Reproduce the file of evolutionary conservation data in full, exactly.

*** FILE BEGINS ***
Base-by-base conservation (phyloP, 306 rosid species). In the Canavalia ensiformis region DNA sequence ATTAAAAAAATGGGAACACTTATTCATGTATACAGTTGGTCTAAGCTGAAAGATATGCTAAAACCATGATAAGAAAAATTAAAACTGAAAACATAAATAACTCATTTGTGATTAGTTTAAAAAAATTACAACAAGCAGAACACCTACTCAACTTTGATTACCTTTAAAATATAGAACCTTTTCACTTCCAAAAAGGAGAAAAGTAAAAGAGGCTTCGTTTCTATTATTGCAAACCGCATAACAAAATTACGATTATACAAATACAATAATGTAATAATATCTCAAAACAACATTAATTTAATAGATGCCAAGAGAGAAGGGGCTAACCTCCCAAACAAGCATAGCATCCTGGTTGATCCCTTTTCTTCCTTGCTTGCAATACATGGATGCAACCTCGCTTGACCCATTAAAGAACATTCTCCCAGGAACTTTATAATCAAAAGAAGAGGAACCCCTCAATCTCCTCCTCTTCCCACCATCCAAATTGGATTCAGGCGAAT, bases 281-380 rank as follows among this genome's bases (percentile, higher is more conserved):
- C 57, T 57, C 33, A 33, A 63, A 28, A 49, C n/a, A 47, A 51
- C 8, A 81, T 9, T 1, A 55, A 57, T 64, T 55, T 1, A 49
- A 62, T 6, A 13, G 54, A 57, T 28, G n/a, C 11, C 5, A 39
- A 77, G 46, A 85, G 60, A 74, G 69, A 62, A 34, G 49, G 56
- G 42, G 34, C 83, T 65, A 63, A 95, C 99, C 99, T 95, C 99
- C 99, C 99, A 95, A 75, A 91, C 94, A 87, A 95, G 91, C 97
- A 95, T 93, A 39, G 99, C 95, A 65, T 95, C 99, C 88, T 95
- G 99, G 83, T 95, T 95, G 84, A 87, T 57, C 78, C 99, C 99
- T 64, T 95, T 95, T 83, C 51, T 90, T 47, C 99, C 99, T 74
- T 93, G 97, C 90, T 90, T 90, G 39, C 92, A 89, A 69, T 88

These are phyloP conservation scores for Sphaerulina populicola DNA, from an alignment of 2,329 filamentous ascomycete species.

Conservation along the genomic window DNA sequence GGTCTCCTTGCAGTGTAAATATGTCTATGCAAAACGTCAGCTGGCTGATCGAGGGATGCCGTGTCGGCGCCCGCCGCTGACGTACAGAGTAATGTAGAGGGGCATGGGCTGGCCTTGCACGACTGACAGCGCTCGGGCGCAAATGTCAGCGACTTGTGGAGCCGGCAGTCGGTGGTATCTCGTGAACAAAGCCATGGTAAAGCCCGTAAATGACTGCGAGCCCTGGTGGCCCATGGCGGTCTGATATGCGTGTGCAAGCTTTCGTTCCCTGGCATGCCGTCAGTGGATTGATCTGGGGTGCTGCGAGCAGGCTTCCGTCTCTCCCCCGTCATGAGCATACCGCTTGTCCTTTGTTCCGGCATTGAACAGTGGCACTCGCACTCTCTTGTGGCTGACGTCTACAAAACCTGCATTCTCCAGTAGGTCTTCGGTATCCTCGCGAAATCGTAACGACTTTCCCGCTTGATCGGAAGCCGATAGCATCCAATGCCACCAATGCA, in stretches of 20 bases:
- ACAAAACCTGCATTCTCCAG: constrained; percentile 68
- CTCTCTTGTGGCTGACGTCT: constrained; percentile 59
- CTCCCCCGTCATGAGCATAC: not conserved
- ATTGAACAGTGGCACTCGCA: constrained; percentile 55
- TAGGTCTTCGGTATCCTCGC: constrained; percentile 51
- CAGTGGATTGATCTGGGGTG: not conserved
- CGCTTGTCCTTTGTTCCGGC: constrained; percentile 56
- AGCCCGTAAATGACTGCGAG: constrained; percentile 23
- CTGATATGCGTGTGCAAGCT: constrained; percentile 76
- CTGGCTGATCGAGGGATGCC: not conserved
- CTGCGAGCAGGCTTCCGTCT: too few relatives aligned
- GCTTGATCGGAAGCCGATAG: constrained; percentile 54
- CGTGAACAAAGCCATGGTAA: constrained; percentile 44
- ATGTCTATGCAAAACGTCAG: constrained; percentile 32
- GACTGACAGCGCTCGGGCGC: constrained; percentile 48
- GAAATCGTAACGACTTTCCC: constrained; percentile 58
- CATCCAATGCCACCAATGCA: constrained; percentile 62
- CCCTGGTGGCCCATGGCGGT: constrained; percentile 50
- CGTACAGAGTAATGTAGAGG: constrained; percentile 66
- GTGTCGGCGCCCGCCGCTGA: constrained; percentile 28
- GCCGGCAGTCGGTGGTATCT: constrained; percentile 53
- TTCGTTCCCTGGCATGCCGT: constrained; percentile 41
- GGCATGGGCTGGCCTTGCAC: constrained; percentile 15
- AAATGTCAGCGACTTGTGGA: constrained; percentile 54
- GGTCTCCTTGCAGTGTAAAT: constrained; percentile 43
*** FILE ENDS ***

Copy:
Base-by-base conservation (phyloP, 306 rosid species). In the Canavalia ensiformis region DNA sequence ATTAAAAAAATGGGAACACTTATTCATGTATACAGTTGGTCTAAGCTGAAAGATATGCTAAAACCATGATAAGAAAAATTAAAACTGAAAACATAAATAACTCATTTGTGATTAGTTTAAAAAAATTACAACAAGCAGAACACCTACTCAACTTTGATTACCTTTAAAATATAGAACCTTTTCACTTCCAAAAAGGAGAAAAGTAAAAGAGGCTTCGTTTCTATTATTGCAAACCGCATAACAAAATTACGATTATACAAATACAATAATGTAATAATATCTCAAAACAACATTAATTTAATAGATGCCAAGAGAGAAGGGGCTAACCTCCCAAACAAGCATAGCATCCTGGTTGATCCCTTTTCTTCCTTGCTTGCAATACATGGATGCAACCTCGCTTGACCCATTAAAGAACATTCTCCCAGGAACTTTATAATCAAAAGAAGAGGAACCCCTCAATCTCCTCCTCTTCCCACCATCCAAATTGGATTCAGGCGAAT, bases 281-380 rank as follows among this genome's bases (percentile, higher is more conserved):
- C 57, T 57, C 33, A 33, A 63, A 28, A 49, C n/a, A 47, A 51
- C 8, A 81, T 9, T 1, A 55, A 57, T 64, T 55, T 1, A 49
- A 62, T 6, A 13, G 54, A 57, T 28, G n/a, C 11, C 5, A 39
- A 77, G 46, A 85, G 60, A 74, G 69, A 62, A 34, G 49, G 56
- G 42, G 34, C 83, T 65, A 63, A 95, C 99, C 99, T 95, C 99
- C 99, C 99, A 95, A 75, A 91, C 94, A 87, A 95, G 91, C 97
- A 95, T 93, A 39, G 99, C 95, A 65, T 95, C 99, C 88, T 95
- G 99, G 83, T 95, T 95, G 84, A 87, T 57, C 78, C 99, C 99
- T 64, T 95, T 95, T 83, C 51, T 90, T 47, C 99, C 99, T 74
- T 93, G 97, C 90, T 90, T 90, G 39, C 92, A 89, A 69, T 88

These are phyloP conservation scores for Sphaerulina populicola DNA, from an alignment of 2,329 filamentous ascomycete species.

Conservation along the genomic window DNA sequence GGTCTCCTTGCAGTGTAAATATGTCTATGCAAAACGTCAGCTGGCTGATCGAGGGATGCCGTGTCGGCGCCCGCCGCTGACGTACAGAGTAATGTAGAGGGGCATGGGCTGGCCTTGCACGACTGACAGCGCTCGGGCGCAAATGTCAGCGACTTGTGGAGCCGGCAGTCGGTGGTATCTCGTGAACAAAGCCATGGTAAAGCCCGTAAATGACTGCGAGCCCTGGTGGCCCATGGCGGTCTGATATGCGTGTGCAAGCTTTCGTTCCCTGGCATGCCGTCAGTGGATTGATCTGGGGTGCTGCGAGCAGGCTTCCGTCTCTCCCCCGTCATGAGCATACCGCTTGTCCTTTGTTCCGGCATTGAACAGTGGCACTCGCACTCTCTTGTGGCTGACGTCTACAAAACCTGCATTCTCCAGTAGGTCTTCGGTATCCTCGCGAAATCGTAACGACTTTCCCGCTTGATCGGAAGCCGATAGCATCCAATGCCACCAATGCA, in stretches of 20 bases:
- ACAAAACCTGCATTCTCCAG: constrained; percentile 68
- CTCTCTTGTGGCTGACGTCT: constrained; percentile 59
- CTCCCCCGTCATGAGCATAC: not conserved
- ATTGAACAGTGGCACTCGCA: constrained; percentile 55
- TAGGTCTTCGGTATCCTCGC: constrained; percentile 51
- CAGTGGATTGATCTGGGGTG: not conserved
- CGCTTGTCCTTTGTTCCGGC: constrained; percentile 56
- AGCCCGTAAATGACTGCGAG: constrained; percentile 23
- CTGATATGCGTGTGCAAGCT: constrained; percentile 76
- CTGGCTGATCGAGGGATGCC: not conserved
- CTGCGAGCAGGCTTCCGTCT: too few relatives aligned
- GCTTGATCGGAAGCCGATAG: constrained; percentile 54
- CGTGAACAAAGCCATGGTAA: constrained; percentile 44
- ATGTCTATGCAAAACGTCAG: constrained; percentile 32
- GACTGACAGCGCTCGGGCGC: constrained; percentile 48
- GAAATCGTAACGACTTTCCC: constrained; percentile 58
- CATCCAATGCCACCAATGCA: constrained; percentile 62
- CCCTGGTGGCCCATGGCGGT: constrained; percentile 50
- CGTACAGAGTAATGTAGAGG: constrained; percentile 66
- GTGTCGGCGCCCGCCGCTGA: constrained; percentile 28
- GCCGGCAGTCGGTGGTATCT: constrained; percentile 53
- TTCGTTCCCTGGCATGCCGT: constrained; percentile 41
- GGCATGGGCTGGCCTTGCAC: constrained; percentile 15
- AAATGTCAGCGACTTGTGGA: constrained; percentile 54
- GGTCTCCTTGCAGTGTAAAT: constrained; percentile 43